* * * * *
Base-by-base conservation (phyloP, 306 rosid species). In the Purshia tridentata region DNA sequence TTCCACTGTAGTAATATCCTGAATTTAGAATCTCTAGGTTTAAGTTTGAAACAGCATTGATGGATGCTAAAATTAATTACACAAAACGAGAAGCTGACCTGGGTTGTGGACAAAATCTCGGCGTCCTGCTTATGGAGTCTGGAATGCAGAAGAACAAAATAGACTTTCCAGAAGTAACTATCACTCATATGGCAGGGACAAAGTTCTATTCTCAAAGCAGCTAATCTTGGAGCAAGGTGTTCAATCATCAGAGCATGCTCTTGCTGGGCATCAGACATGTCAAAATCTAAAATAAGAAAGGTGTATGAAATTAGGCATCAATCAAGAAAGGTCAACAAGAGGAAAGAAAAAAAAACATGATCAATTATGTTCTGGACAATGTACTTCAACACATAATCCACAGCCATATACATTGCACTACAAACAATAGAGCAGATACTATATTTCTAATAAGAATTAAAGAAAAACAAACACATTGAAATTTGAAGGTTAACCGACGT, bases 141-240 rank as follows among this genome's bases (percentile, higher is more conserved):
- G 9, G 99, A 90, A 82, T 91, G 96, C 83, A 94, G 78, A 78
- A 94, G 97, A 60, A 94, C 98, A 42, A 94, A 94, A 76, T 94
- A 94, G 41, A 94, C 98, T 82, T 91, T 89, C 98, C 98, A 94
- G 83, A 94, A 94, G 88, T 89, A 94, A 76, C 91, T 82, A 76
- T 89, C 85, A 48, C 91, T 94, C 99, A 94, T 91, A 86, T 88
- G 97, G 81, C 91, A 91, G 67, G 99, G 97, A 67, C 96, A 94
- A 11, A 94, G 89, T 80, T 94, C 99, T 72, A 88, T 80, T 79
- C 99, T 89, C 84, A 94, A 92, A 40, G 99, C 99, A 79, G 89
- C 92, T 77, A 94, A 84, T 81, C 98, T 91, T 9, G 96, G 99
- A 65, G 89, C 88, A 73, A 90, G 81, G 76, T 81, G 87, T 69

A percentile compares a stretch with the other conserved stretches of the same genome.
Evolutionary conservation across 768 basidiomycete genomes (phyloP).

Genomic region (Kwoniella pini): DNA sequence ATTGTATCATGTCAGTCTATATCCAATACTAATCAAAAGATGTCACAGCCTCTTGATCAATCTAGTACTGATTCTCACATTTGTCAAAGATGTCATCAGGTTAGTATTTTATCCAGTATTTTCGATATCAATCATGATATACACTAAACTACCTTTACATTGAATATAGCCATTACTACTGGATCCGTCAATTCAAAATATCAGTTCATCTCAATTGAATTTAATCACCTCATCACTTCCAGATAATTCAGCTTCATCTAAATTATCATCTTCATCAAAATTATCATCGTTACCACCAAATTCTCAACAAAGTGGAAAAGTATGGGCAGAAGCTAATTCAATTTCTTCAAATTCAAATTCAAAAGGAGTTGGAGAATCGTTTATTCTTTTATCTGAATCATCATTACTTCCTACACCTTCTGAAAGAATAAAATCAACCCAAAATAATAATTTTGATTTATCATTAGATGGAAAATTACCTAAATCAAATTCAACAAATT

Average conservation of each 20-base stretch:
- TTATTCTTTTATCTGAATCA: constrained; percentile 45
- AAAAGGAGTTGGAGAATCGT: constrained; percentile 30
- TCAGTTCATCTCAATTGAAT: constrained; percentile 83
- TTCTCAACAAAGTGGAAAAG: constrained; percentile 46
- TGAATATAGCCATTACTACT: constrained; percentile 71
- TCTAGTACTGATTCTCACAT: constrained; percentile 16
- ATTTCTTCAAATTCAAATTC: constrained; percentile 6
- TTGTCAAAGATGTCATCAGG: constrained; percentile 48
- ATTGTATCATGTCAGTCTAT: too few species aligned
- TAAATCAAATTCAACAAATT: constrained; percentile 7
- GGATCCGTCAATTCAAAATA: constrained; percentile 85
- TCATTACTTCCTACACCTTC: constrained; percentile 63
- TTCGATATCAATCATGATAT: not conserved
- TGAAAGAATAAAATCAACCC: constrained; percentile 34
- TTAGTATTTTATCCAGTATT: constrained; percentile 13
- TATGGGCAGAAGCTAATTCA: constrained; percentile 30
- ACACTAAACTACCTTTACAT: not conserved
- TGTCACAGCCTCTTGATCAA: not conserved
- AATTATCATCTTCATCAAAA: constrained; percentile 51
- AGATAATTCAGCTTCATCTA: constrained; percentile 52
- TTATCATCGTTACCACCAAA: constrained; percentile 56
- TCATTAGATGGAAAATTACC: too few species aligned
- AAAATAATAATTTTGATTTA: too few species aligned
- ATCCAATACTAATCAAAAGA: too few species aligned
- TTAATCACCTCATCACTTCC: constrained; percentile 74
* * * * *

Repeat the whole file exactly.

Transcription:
Base-by-base conservation (phyloP, 306 rosid species). In the Purshia tridentata region DNA sequence TTCCACTGTAGTAATATCCTGAATTTAGAATCTCTAGGTTTAAGTTTGAAACAGCATTGATGGATGCTAAAATTAATTACACAAAACGAGAAGCTGACCTGGGTTGTGGACAAAATCTCGGCGTCCTGCTTATGGAGTCTGGAATGCAGAAGAACAAAATAGACTTTCCAGAAGTAACTATCACTCATATGGCAGGGACAAAGTTCTATTCTCAAAGCAGCTAATCTTGGAGCAAGGTGTTCAATCATCAGAGCATGCTCTTGCTGGGCATCAGACATGTCAAAATCTAAAATAAGAAAGGTGTATGAAATTAGGCATCAATCAAGAAAGGTCAACAAGAGGAAAGAAAAAAAAACATGATCAATTATGTTCTGGACAATGTACTTCAACACATAATCCACAGCCATATACATTGCACTACAAACAATAGAGCAGATACTATATTTCTAATAAGAATTAAAGAAAAACAAACACATTGAAATTTGAAGGTTAACCGACGT, bases 141-240 rank as follows among this genome's bases (percentile, higher is more conserved):
- G 9, G 99, A 90, A 82, T 91, G 96, C 83, A 94, G 78, A 78
- A 94, G 97, A 60, A 94, C 98, A 42, A 94, A 94, A 76, T 94
- A 94, G 41, A 94, C 98, T 82, T 91, T 89, C 98, C 98, A 94
- G 83, A 94, A 94, G 88, T 89, A 94, A 76, C 91, T 82, A 76
- T 89, C 85, A 48, C 91, T 94, C 99, A 94, T 91, A 86, T 88
- G 97, G 81, C 91, A 91, G 67, G 99, G 97, A 67, C 96, A 94
- A 11, A 94, G 89, T 80, T 94, C 99, T 72, A 88, T 80, T 79
- C 99, T 89, C 84, A 94, A 92, A 40, G 99, C 99, A 79, G 89
- C 92, T 77, A 94, A 84, T 81, C 98, T 91, T 9, G 96, G 99
- A 65, G 89, C 88, A 73, A 90, G 81, G 76, T 81, G 87, T 69

A percentile compares a stretch with the other conserved stretches of the same genome.
Evolutionary conservation across 768 basidiomycete genomes (phyloP).

Genomic region (Kwoniella pini): DNA sequence ATTGTATCATGTCAGTCTATATCCAATACTAATCAAAAGATGTCACAGCCTCTTGATCAATCTAGTACTGATTCTCACATTTGTCAAAGATGTCATCAGGTTAGTATTTTATCCAGTATTTTCGATATCAATCATGATATACACTAAACTACCTTTACATTGAATATAGCCATTACTACTGGATCCGTCAATTCAAAATATCAGTTCATCTCAATTGAATTTAATCACCTCATCACTTCCAGATAATTCAGCTTCATCTAAATTATCATCTTCATCAAAATTATCATCGTTACCACCAAATTCTCAACAAAGTGGAAAAGTATGGGCAGAAGCTAATTCAATTTCTTCAAATTCAAATTCAAAAGGAGTTGGAGAATCGTTTATTCTTTTATCTGAATCATCATTACTTCCTACACCTTCTGAAAGAATAAAATCAACCCAAAATAATAATTTTGATTTATCATTAGATGGAAAATTACCTAAATCAAATTCAACAAATT

Average conservation of each 20-base stretch:
- TTATTCTTTTATCTGAATCA: constrained; percentile 45
- AAAAGGAGTTGGAGAATCGT: constrained; percentile 30
- TCAGTTCATCTCAATTGAAT: constrained; percentile 83
- TTCTCAACAAAGTGGAAAAG: constrained; percentile 46
- TGAATATAGCCATTACTACT: constrained; percentile 71
- TCTAGTACTGATTCTCACAT: constrained; percentile 16
- ATTTCTTCAAATTCAAATTC: constrained; percentile 6
- TTGTCAAAGATGTCATCAGG: constrained; percentile 48
- ATTGTATCATGTCAGTCTAT: too few species aligned
- TAAATCAAATTCAACAAATT: constrained; percentile 7
- GGATCCGTCAATTCAAAATA: constrained; percentile 85
- TCATTACTTCCTACACCTTC: constrained; percentile 63
- TTCGATATCAATCATGATAT: not conserved
- TGAAAGAATAAAATCAACCC: constrained; percentile 34
- TTAGTATTTTATCCAGTATT: constrained; percentile 13
- TATGGGCAGAAGCTAATTCA: constrained; percentile 30
- ACACTAAACTACCTTTACAT: not conserved
- TGTCACAGCCTCTTGATCAA: not conserved
- AATTATCATCTTCATCAAAA: constrained; percentile 51
- AGATAATTCAGCTTCATCTA: constrained; percentile 52
- TTATCATCGTTACCACCAAA: constrained; percentile 56
- TCATTAGATGGAAAATTACC: too few species aligned
- AAAATAATAATTTTGATTTA: too few species aligned
- ATCCAATACTAATCAAAAGA: too few species aligned
- TTAATCACCTCATCACTTCC: constrained; percentile 74